3. Sexual Selection and Differentiation

Male giraffe fight for dominance using their elongated muscular necks, large bony heads and ossicones. From an early age males spar with one another using their heads to take swinging blows at their opponent’s body. In young males it is a playful behaviour but in adult males this behaviour can lead to severe injuries and death. Adult males have up to five horny rounded protuberances, ossicones, on top of their heads, which can inflict more harm. Sparring with a head weighing up to forty kilograms, requires a strong neck, which can itself weigh over 100 kilograms [6]. It is posited that the tallest giraffe, with the longest necks will be the most successful to breed and therefore be most likely to pass their traits onto the next generation [18]. Females rarely partake in this behaviour, but when they do it is only with males, so it should not be selective in females. The evidence for this mechanism of sexual selection is weak as there are no great differences between male and female giraffe necks, when scaled for gender body size [17,19,20,21].

4. Thermoregulation

For giraffe, being tall and presenting a narrow shape to the sun provides the creature with a thermoregulatory advantage [22]. However, for this to be an evolutionary drive for neck elongation, the neck should be a good thermal regulator, be free of fur and have a skin with a good blood supply. This is not the case and so does not support this mechanism [1]. The giraffe’s unique skin pattern of dark and light patches is an aid to improving thermoregulation, but again this would not provide selection for increased neck elongation or overall stature, and would result in an increase in body surface area. In terms of thermoregulation, most large ungulates have increased in size laterally rather than in height to achieve this.

5. Climate Change

Giraffe are sensitive to their environment and live in arid regions, as reflected in their current distribution in continental Africa [23]. In the late Miocene, when the climate was wetter, there were many Giraffid species across Asia and Europe; most species had short necks and different dietary profiles, as not all were browsers like today’s two species [8,9]. A change in climate altered the vegetation at the end of the late Miocene (six million years ago), away from tropical vegetation to open-woodland savannah [24]. This change would have favoured browsers. How adaptation to this drier climate favoured the browsers with longer necks and larger mouths needs further investigation, as this would have been different in the current giraffe sub-species [25].

6. Vigilance and Horizon Scanning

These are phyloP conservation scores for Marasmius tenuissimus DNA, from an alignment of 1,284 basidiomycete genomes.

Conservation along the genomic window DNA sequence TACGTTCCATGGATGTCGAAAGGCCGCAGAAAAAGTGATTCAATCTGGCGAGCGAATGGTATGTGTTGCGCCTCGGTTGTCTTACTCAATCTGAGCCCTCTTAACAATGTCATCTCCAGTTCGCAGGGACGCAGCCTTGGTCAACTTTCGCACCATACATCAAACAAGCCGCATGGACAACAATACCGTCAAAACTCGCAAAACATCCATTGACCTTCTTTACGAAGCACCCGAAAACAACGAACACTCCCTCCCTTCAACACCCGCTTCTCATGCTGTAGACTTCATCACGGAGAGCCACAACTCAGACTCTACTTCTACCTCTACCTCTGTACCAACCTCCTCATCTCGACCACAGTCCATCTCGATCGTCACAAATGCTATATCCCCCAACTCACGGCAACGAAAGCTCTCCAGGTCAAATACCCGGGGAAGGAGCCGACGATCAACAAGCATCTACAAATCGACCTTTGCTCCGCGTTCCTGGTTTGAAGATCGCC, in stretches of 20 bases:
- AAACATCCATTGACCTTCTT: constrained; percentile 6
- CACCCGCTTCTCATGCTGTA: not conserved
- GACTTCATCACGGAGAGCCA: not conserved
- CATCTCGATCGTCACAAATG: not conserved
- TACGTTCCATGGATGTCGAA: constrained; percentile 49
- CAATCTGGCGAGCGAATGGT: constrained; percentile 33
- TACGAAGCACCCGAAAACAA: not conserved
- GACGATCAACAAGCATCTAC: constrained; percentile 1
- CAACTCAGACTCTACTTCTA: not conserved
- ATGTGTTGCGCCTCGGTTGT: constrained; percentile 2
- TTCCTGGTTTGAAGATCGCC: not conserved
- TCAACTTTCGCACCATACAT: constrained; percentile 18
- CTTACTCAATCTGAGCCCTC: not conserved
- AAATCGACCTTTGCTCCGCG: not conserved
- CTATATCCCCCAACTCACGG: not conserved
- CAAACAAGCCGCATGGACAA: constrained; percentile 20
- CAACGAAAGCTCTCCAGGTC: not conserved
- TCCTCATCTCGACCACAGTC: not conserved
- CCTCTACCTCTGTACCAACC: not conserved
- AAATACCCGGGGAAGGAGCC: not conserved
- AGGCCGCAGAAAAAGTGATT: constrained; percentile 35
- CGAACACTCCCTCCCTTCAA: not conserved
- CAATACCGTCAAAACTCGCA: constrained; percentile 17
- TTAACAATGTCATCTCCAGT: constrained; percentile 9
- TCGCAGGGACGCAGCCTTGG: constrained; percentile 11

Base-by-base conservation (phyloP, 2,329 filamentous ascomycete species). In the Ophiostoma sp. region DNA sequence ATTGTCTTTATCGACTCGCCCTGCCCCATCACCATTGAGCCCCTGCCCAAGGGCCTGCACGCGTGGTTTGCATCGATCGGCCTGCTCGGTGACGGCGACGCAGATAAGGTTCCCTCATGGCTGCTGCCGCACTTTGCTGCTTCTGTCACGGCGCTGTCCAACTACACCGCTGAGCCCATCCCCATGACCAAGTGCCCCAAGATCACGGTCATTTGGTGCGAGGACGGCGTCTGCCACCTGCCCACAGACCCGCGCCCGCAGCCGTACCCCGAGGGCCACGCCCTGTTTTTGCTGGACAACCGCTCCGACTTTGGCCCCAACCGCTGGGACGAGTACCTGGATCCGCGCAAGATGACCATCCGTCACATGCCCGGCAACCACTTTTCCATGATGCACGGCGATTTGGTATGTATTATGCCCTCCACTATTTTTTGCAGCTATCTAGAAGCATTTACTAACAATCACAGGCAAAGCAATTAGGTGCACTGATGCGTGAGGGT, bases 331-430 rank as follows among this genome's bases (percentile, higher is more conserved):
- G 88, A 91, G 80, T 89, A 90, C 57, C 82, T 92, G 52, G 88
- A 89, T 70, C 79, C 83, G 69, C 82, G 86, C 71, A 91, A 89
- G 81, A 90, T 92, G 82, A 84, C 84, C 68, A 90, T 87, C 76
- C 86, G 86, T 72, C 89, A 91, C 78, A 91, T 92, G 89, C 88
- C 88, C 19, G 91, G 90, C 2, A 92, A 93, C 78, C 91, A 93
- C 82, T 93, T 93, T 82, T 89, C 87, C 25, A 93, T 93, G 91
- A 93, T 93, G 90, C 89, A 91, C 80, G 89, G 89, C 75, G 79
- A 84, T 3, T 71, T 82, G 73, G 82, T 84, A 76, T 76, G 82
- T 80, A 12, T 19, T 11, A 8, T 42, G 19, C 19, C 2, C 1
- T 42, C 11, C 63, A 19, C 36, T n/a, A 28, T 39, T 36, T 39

In herbivorous ungulates, prey vigilance, especially while feeding, is important for survival and breeding. It can therefore be postulated that in giraffe an increase in height and the possession of a flexible long neck would be biologically advantageous by allowing the approach of potential predators or suitors to be spotted earlier [26]. Here, vigilance has two components, one is the area of the visual field (or extent of the immediate horizon) and the other is the action of vigilance itself, a specific behaviour which requires focus, cognition and time. Giraffe with their eyes at 3–5 meters above ground level will be able to see further than their fellow herbivores whose eyes are situated only 1–2 meters above ground level. Vigilance behaviour and social interaction during feeding in giraffe has been studied by Cameron and Du Toit [27], while their level of vigilance during drinking at a waterhole in the presence of lions was studied by Périquet et al. [28]. Giraffe vigilant behaviour, is defined by the animal standing still, scanning with its eyes, listening with its ears facing forward and raising its head [28].
When feeding in small or large groups, both male and female giraffe are equally vigilant, and it is seen as a distraction from feeding, thus entailing a negative cost [27]. Giraffe are more watchful of their neighbours rather than other species present, and especially so when a bull giraffe is present [27]. This suggests that vigilance is important in regulating social contact. Giraffe are polygynous and asynchronous breeders, and as such not all females in a group would be in oestrus [3]. Bull giraffe will seek-out receptive females by sampling their urine which can interfere with their feeding. Thus a female giraffe who is not in oestrus can maximise her feeding by moving away from any approaching bull giraffe. The negative cost of vigilance while browsing would be offset by avoiding the unwanted interruption of the bull giraffe.
While drinking, giraffes are at their most vulnerable to predation by lions because of their “splayed leg” stance. It has been suggested that because of its long legs a giraffe would not be able to drink without a long neck [2]. A long-legged short neck giraffe could most likely drink on its knees, so neck elongation is not likely a result of long legs alone. As expected and like other herbivores, giraffe vigilance while drinking increases in the presence of lions [28]. Even with splayed legs, the head can be raised, and a longer neck helps extend the visual horizon, allowing approaching lions to be spotted earlier. The extra visual horizon gained provides a survival advantage.
Bull giraffe lead a largely solitary existence, but still need to be vigilant of predators, other giraffe, such as rival bulls and females for mating. In the solitary bulls, a longer neck would favour the evolution of neck elongation as the tallest giraffe would be able to scan a more distant horizon and therefore be forewarned of any potential threat, gaining an advantage over a shorter rival.